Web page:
Sometimes life in Bascianella Abruzzo leaves one feeling bombarded with fresh vegetable goodness; the selection of vegetables to hand whether via the mobile mountain veggie van man that visits 3 times a week, the local town markets or the girls’ Friday vegetable stall in Tossicia, is wonderful. As if all this agricultural & horticultural splendour wasn’t enough, we have now stumbled across an Aladdin’s Cave of yet more multicoloured delights in Signor Zopito’s Ortofrutta in Isola del Gran Sasso.
On proud display here are not just the key traditional ingredients of the region but a slightly different, dare one say foreign, assortment which are not commonly found here. Local greengrocers back in the UK don’t tend to feature an extensive range of dried pulses & legumes and nuts that are normally available so heavily in small Italian greengrocers and his are a weekly changing cornucopia. For a wayward ex-vegetarian it feels like being taken by my Grandfather to choose sweeties or Easter Eggs, a wrinkled friendly face telling a story whilst I get busy with my paper bag doing a pick and mix – no plastic gloves, unlike supermarkets here.
His selection is so extensive, and the humble pride in the ingredients he stocks I am sure hints at a palette to beat any MasterChef contestant in a taste test. His Lupini beans, from the dried pods of those gorgeous stalky flowers, are excellent, the only place I have found that I really like them and though they’re always a constant firm fav with neighbours when having a beer, something to do with their salty tang & texture which I actually like with a glass of chilled dry Prosecco. Today I discovered fagioli bruni ‘brown beans’; I hadn’t ever seen those before and need to research what best to do with this new discovery – any recipes most gratefully received.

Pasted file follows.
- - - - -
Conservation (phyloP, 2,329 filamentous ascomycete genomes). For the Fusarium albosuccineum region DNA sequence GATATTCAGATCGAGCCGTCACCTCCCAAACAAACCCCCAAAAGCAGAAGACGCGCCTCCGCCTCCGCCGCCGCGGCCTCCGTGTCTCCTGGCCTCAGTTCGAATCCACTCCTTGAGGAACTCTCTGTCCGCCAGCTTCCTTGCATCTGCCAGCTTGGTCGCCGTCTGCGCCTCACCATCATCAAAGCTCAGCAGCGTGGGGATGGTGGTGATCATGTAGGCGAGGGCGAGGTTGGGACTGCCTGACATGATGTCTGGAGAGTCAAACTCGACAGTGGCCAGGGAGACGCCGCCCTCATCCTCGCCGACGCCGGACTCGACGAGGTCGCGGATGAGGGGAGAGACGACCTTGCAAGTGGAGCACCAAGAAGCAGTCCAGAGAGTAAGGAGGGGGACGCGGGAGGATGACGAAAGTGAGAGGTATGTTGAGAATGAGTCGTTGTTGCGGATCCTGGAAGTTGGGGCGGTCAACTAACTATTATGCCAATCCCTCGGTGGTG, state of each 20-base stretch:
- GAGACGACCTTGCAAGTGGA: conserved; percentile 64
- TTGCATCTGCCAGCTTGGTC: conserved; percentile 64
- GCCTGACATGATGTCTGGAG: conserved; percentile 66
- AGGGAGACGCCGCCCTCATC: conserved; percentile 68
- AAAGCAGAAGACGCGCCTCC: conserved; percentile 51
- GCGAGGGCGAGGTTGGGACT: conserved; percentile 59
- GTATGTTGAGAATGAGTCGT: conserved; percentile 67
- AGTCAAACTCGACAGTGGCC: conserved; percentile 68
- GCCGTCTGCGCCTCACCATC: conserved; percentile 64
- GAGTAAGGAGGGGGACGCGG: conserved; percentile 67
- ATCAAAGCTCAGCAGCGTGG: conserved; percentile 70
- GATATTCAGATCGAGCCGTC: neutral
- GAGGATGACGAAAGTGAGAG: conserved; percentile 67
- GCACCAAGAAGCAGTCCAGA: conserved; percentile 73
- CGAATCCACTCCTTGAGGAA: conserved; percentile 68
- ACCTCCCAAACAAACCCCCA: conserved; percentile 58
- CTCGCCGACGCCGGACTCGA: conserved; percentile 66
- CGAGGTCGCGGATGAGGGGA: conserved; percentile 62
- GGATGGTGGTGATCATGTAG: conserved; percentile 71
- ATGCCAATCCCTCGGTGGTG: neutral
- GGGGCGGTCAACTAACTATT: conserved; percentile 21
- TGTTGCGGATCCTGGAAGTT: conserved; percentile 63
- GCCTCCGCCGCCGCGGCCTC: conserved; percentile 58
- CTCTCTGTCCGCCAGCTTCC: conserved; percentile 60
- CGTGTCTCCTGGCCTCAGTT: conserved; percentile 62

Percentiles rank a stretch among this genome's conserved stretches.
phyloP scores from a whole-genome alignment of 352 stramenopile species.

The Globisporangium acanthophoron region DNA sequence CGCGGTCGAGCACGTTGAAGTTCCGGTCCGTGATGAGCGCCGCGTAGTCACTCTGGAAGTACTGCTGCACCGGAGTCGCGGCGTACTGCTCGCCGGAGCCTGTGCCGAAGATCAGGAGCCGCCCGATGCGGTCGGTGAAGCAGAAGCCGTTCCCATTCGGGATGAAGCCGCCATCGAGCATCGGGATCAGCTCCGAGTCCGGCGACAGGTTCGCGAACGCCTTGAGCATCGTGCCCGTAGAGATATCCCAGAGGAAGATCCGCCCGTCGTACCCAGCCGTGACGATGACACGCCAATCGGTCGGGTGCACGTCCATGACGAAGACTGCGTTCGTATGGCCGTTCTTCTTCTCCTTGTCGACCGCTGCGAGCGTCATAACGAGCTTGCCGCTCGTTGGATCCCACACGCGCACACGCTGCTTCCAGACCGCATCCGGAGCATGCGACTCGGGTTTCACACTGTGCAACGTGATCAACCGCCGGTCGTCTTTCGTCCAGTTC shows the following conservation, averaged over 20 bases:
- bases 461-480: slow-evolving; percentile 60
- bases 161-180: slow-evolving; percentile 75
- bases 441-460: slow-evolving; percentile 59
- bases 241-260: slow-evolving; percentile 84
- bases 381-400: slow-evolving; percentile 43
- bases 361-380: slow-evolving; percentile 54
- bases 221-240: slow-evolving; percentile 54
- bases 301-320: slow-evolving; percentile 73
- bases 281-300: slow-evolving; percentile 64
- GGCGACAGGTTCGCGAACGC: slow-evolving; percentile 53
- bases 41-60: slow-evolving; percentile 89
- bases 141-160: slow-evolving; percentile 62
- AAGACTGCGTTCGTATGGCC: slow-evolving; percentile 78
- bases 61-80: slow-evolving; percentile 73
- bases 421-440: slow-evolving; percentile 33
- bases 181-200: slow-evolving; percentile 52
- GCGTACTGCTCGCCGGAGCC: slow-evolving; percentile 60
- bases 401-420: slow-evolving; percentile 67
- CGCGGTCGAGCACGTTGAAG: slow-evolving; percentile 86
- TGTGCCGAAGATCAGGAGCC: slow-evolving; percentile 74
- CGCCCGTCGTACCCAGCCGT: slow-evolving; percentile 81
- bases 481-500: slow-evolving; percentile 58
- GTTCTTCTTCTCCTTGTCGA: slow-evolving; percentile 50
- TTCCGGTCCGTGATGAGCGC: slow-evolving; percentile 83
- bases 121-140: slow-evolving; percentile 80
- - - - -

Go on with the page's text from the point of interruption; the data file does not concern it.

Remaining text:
I am amazed how he squashes four varieties or more of everything into his small vaulted shop that always includes a rainbow assortment of peppers to choose depending on what you want to cook, six or seven types of onions and lettuce galore. There is also pasta and tins, some good bottles of wine, eggs, and all manner of packets that line the walls and hang from the ceiling, you could shop happily without ever having to wait at the local supermarket cash-till queue again!
What I find most surprising when I visit, and so different to shopping back in the UK, is that the local shops in the area that stock that those ‘premium products’ are generally cheaper than buying in supermarkets. Rather than the large chains undercutting and driving local businesses to close their doors the smaller shops here do manage to be competitive and attract, perhaps it’s crammed full wide range or the wrinkled charm, but a big thank you for helping to cut down on my car miles!